There are good fights, there are bad fights, and then there was the October debacle in Los Angeles in a failed light heavyweight title match between Bernard Hopkins and Chad Dawson.
On that night, after an uneventful first round, Dawson put a wrestling move on the oncoming Hopkins by lifting him off the ground and tossing him to the canvas. Hopkins landed hard and said he could not continue after suffering a shoulder injury. The fight was initially declared a TKO2 in Dawson's favor, although it was later ruled a no-contest. The boxing world was spared a terrible ruling, but the disappointment surrounding the fight had set in.
In a rematch that few boxing fans expected, Hopkins (52-5-2, 32 KOs), one of the most accomplished fighters of his generation, and Dawson (30-1, 17 KOs), himself a former 175-pound titlist, will meet Saturday at Boardwalk Hall in Atlantic City, N.J. With the light heavyweight title again on the line, both fighters have work ahead of them if they are to erase the impression left by their first fight.
ESPNdeportes.com caught up with Dawson during the final stages of his training camp to talk about Hopkins, the rematch and all that lies ahead.
How was your training for this fight?
Everything has worked really well with [trainer] John Scully. We've put in a solid seven weeks of training. ... Everything's been great, Scully has been great, and everything came together perfectly.
Did you discuss the first Hopkins fight with your camp? What changes will you make this time around?
We have the same game plan that we used in the last fight. Nothing has changed. I am still bigger, faster, stronger. I am going to come in there and use my size and just let my hands go. And then I will win the fight.
Did something happen before or during the previous fight that made you lose control?
I never lost control of myself during that fight. I came to fight, Bernard didn't come to fight. Period. That's what happened.
Are you concerned that the ending of the fight cost you fans?
I am not worried about that. My whole concern is going in and beating Bernard Hopkins. That's it. I am not worried about the fans or who is going to show up. I just want to beat Bernard Hopkins. I don't have to worry about who shows up or who doesn't show up.
Most people didn't expect this rematch to happen. Did you? Or were you looking forward to different challenges?
I don't know. Bernard Hopkins put on a stupid move and he faked an injury and didn't want to fight me. I had been trying to fight Bernard for the past three years, and that night he showed up just to show that he was scared of me.
Are you approaching this fight differently in any way? Is there anything you will change or adjust?
No, we don't have to change much. The first fight just went two rounds, and I didn't take any punishment. We got to get back in the training camp right away, and I will be in even better shape for this fight.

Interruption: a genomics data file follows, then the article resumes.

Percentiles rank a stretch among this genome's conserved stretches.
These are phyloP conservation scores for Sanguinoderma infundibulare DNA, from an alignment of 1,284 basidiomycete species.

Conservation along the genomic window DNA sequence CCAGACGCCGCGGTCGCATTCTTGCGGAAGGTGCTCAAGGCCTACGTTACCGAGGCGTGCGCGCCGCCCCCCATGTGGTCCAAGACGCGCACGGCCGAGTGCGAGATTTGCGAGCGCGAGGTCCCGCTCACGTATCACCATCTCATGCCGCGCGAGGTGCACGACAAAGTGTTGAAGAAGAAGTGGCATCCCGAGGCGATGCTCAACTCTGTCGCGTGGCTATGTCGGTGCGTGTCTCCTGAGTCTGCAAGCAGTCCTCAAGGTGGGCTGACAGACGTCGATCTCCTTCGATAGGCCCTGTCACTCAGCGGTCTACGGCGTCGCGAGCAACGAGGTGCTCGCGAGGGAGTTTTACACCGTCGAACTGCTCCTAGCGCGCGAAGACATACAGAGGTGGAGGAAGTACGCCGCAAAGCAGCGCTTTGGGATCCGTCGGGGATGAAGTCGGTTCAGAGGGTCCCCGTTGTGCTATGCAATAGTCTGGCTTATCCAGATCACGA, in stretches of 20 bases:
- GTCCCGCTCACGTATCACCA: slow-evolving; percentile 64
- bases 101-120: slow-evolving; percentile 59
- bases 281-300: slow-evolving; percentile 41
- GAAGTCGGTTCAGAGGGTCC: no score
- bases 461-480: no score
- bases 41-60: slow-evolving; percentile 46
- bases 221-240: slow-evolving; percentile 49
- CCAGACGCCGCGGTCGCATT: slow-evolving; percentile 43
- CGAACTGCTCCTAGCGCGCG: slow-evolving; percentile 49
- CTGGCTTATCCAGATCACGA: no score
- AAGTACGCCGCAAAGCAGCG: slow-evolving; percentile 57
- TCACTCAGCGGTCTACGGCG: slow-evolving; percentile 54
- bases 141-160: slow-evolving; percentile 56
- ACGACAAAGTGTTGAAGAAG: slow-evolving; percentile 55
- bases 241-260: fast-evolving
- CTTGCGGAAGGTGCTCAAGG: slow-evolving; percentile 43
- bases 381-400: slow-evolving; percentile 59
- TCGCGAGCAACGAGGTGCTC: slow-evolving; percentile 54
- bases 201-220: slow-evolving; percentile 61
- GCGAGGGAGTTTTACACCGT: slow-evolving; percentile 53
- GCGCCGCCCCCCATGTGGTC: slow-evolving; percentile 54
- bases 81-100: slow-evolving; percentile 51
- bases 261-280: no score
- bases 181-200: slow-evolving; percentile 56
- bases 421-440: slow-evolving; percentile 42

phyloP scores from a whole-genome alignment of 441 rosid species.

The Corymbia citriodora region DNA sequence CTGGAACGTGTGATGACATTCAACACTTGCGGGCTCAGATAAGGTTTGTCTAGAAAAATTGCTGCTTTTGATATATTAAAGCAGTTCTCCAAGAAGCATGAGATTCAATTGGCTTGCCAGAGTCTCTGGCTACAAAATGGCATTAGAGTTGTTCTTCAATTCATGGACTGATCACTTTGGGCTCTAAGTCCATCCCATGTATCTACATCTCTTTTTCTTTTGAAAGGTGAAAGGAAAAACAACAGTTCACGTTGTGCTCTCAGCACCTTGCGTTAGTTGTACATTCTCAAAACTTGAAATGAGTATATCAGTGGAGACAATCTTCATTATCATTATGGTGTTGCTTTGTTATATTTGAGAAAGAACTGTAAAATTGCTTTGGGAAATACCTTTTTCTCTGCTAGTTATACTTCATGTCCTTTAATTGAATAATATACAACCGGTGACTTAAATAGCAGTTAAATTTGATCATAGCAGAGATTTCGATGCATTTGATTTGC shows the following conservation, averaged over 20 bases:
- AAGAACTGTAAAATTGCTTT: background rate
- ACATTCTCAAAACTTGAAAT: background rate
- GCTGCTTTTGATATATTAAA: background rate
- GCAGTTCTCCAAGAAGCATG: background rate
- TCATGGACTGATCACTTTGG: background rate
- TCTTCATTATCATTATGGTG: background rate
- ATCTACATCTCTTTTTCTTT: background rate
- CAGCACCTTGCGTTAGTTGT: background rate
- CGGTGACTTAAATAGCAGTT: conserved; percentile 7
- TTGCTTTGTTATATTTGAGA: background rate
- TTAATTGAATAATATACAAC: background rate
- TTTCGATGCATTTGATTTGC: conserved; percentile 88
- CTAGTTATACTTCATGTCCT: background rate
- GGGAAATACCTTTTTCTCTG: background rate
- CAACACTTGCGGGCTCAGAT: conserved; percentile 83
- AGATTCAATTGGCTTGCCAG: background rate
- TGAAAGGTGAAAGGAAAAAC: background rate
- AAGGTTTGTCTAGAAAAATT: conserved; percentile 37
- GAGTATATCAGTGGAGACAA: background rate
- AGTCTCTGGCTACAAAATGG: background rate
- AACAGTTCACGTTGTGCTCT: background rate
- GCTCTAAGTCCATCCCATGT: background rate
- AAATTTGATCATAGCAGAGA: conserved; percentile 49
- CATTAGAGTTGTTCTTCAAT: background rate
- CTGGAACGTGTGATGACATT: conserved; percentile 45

Are you expecting Hopkins to be angry, in control or anticipating another mistake that could get you disqualified?
I don't have to expect anything new from Bernard Hopkins. All I have to care about is what I am going out there to do. And I am going out there to beat Bernard Hopkins. I don't care if it is by decision, by knockout or what. Whatever he brings to the table is not going to be enough.
You have reach and height advantages, and you're a southpaw. How do you weight those factors in this fight?
I think they will all be big. Like you said, I have a size advantage, and I don't believe Bernard will be able to deal with it. In my opinion, I think he will be looking for a way out of this fight once again.
The main criticism of you is that you appear uninspired and unmotivated. Do you feel that Hopkins' levels of motivation and intensity can be factors in this fight? Do you expect him to be more dangerous after the first fight?
The motivation is bigger for me because I am going out there to get my third world title. That is something that I want. I want that WBC title. I want it bad, and I also want that Ring [magazine] belt. That's all the motivation I need.
Do you consider this a make-or-break fight, one with a smaller margin for error and that could hurt your stock if another situation arises like that in the previous fight?
One thing about me is that I don't care about the critics. I don't care about stuff like that. I just go out there and perform to the best of my abilities. Every fighter can't always have a great night, you know. Sometimes I have bad nights, sometimes I don't. But I don't listen to stuff like that, I don't listen to any critics, and I don't care what people think about me.
Is the light heavyweight division your limit, or is there a chance we might see you fighting above this weight?
Right now, I am planning to be a light heavyweight for a few years. I can make the weight easy, I never had any weight problems. I believe I could make 168 if I tried, but I will probably be at 175 for a very long time.
Win or lose, what's the plan after this fight?
I never look past my opponent, so I never know what will happen after my fights. I got a job to do on [Saturday] and I am going to execute that job. And after that, we're going to talk about the future.
How do you imagine the fight playing out, ideally?
There's two ways: If Bernard comes to fight and we give the fans what they want, or not. If he comes to fight, Chad Dawson will fight. If he comes to run and try to land a few punches, it will be a boring fight, like everybody expected. But if he comes to fight, we'll give the fans what they want.
Diego Morilla is a contributor to ESPNdeportes.com.